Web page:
Cancer news: THIS common blood thinner linked to lower risk of THREE deadly types

Cancer risk can be reduced in a number of well known ways, such as by eating a healthy diet and exercising more.

However, a particular blood thinning drug has been linked to lower rates of the condition by a new study.

Research published in journal The JAMA Network found that warfarin is associated with a reduced risk of new cancers in people over 50 years.

Warfarin is an oral anticoagulant - a medicine that stops blood clotting - and it is the most common prescribed in the UK.

The medication is normally given to those who have suffered from a condition caused by a blood clot.

These include stroke, heart attack, deep vein thrombosis and pulmonary embolism.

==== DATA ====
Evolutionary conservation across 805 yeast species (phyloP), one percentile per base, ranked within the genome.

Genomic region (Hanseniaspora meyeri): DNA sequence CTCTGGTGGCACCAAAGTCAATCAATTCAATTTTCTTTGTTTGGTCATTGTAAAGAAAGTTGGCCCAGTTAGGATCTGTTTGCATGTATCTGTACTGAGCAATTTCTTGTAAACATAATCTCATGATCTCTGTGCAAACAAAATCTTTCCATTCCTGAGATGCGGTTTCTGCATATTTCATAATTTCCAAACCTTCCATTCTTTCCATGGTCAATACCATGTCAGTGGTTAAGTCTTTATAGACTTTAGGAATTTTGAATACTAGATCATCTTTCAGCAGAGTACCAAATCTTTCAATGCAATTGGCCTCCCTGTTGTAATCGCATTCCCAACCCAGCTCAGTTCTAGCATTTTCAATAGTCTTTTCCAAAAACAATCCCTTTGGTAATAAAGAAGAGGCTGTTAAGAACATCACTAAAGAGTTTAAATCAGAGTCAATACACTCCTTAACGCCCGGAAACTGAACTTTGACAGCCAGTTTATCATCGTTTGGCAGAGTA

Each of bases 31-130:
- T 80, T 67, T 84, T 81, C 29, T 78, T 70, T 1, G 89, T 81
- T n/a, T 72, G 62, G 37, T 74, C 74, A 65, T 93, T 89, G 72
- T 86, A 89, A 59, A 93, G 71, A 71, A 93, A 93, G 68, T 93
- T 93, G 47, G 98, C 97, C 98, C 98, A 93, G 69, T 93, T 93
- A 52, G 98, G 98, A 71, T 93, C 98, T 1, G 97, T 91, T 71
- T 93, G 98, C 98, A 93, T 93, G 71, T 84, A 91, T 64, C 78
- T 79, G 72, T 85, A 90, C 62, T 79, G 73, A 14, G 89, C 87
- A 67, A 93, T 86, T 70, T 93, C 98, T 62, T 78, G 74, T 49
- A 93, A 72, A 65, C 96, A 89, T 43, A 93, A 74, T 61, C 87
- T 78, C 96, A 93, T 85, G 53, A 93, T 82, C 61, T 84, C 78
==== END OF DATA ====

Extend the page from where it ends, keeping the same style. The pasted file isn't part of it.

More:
It is estimated ten per cent of adults in Western countries take them.

Scientists discovered that those taking it had a lower risk of three of the most common cancers - prostate, lung and female breast - compared to those who didn’t take it.

Additionally, those who were taking warfarin for atrial fibrillation or atrial flutter also had a lower risk of bowel cancer.

In the study, researchers looked at 1.25 million people born in Norway between 1924 and 1954.

The number taking warfarin was 92,942, while more than 1.1 million didn’t take it.

While warfarin appeared to be associated with a reduced risk of cancer, further studies are needed to understand why the drug seems to have a protective effect.

According to the NHS, the aim of warfarin therapy is to decrease the blood's tendency to clot, but not stop it clotting completely.

This means that the dose must be carefully monitored.

For this reason there are three new anticoagulants that don't require regular monitoring – rivaroxaban, apixaban and dabigatran.

But warfarin is still the main anticoagulant prescribed, and the new findings may have an impact on how many people are prescribed it.